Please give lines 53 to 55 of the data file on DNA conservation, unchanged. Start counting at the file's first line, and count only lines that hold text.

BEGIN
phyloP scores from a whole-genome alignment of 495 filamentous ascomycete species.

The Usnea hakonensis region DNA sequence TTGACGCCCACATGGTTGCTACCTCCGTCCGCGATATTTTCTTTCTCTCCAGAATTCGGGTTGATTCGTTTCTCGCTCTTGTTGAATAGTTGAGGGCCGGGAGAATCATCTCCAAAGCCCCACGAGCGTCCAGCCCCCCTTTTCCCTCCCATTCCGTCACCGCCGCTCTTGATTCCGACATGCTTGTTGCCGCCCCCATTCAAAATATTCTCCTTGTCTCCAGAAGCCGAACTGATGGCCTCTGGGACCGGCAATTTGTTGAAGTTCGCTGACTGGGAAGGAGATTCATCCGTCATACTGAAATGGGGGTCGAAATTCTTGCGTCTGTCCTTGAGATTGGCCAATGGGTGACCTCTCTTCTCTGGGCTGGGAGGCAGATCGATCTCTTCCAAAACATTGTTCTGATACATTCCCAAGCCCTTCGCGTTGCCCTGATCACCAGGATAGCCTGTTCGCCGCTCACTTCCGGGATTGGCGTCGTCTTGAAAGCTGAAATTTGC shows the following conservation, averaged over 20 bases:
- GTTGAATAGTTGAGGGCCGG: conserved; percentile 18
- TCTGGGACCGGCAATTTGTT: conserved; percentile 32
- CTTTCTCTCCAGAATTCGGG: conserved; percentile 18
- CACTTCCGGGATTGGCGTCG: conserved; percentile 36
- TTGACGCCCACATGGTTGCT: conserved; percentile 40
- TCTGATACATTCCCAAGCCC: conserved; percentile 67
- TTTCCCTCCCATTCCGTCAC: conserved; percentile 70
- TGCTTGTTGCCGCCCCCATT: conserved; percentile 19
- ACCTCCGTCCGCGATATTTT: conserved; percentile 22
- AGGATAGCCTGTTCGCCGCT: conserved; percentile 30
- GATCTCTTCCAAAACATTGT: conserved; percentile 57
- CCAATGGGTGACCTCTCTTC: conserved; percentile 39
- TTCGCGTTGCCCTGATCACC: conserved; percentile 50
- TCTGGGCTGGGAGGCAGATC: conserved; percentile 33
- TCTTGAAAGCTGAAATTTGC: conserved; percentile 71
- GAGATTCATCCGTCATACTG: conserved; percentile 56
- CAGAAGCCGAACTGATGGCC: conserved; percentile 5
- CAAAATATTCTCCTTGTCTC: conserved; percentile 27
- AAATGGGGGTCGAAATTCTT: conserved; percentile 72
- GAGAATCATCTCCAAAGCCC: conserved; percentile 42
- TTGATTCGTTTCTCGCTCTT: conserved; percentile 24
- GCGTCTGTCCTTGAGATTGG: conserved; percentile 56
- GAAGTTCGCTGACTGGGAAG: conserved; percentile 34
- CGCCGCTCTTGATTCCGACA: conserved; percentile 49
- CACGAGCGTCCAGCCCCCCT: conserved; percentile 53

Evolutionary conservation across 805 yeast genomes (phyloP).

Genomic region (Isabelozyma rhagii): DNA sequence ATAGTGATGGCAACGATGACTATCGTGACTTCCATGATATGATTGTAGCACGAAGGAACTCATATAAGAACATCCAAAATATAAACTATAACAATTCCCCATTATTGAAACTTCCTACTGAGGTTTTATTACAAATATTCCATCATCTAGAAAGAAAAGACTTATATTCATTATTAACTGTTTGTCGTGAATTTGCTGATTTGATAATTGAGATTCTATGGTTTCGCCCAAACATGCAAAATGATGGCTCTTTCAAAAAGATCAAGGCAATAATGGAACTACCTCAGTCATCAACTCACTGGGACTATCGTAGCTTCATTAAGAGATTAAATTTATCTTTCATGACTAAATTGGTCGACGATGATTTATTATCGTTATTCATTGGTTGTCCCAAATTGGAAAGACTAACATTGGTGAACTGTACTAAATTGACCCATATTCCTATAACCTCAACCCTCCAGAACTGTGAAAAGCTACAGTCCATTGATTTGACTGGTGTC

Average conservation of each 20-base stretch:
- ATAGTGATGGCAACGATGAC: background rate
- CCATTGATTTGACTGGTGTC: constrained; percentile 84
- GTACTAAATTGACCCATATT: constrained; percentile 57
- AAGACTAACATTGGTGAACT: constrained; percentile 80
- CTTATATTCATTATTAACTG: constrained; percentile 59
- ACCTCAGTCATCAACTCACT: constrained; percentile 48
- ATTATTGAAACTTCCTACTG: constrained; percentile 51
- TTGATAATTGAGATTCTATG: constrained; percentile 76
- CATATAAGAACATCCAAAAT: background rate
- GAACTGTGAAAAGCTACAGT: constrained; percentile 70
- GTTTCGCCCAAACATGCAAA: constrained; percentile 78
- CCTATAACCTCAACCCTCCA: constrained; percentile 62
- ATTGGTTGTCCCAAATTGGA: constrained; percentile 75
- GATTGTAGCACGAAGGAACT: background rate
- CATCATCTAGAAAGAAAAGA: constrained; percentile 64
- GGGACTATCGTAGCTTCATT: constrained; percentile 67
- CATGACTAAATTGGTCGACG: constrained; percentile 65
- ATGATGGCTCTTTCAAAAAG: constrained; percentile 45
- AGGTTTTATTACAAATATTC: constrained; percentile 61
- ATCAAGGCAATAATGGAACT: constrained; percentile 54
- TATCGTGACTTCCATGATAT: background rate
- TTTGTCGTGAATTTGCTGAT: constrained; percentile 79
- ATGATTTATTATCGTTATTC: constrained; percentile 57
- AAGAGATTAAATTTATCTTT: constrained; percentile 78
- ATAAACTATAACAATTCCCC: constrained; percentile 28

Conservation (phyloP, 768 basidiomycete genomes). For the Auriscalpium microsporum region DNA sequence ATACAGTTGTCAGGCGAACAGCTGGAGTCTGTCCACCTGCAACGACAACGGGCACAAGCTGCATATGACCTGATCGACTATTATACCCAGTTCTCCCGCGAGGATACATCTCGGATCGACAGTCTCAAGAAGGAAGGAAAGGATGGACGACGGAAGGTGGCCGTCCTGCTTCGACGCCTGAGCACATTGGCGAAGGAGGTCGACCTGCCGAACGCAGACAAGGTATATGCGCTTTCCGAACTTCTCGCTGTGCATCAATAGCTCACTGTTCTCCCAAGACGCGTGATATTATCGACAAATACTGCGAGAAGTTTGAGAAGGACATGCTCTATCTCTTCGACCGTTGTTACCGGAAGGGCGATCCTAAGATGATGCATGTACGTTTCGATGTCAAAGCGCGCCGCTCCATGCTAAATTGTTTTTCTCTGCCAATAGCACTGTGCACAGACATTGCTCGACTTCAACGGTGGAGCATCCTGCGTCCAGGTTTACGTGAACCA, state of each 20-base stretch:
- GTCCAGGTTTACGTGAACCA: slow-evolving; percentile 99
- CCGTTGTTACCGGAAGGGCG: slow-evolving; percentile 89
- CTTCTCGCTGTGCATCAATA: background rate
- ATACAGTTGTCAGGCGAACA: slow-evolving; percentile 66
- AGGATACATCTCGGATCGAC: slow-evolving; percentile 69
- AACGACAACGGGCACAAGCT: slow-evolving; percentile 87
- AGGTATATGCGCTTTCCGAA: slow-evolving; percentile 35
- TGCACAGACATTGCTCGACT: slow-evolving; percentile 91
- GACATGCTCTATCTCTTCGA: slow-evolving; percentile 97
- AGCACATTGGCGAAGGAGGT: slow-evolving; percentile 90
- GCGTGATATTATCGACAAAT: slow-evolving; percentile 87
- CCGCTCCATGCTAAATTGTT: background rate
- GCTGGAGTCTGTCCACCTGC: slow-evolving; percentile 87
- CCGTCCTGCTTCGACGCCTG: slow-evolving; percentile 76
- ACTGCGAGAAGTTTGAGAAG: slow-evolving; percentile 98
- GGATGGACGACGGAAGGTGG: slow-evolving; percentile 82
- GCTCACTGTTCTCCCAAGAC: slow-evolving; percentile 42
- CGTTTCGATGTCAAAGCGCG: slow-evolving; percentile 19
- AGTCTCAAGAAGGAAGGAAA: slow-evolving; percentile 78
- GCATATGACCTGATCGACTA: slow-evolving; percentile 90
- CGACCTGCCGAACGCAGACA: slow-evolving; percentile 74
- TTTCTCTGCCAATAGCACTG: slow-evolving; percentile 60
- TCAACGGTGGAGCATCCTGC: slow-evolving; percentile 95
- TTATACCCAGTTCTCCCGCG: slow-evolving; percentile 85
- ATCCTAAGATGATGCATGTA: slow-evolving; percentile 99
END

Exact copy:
- ATGATTTATTATCGTTATTC: constrained; percentile 57
- AAGAGATTAAATTTATCTTT: constrained; percentile 78
- ATAAACTATAACAATTCCCC: constrained; percentile 28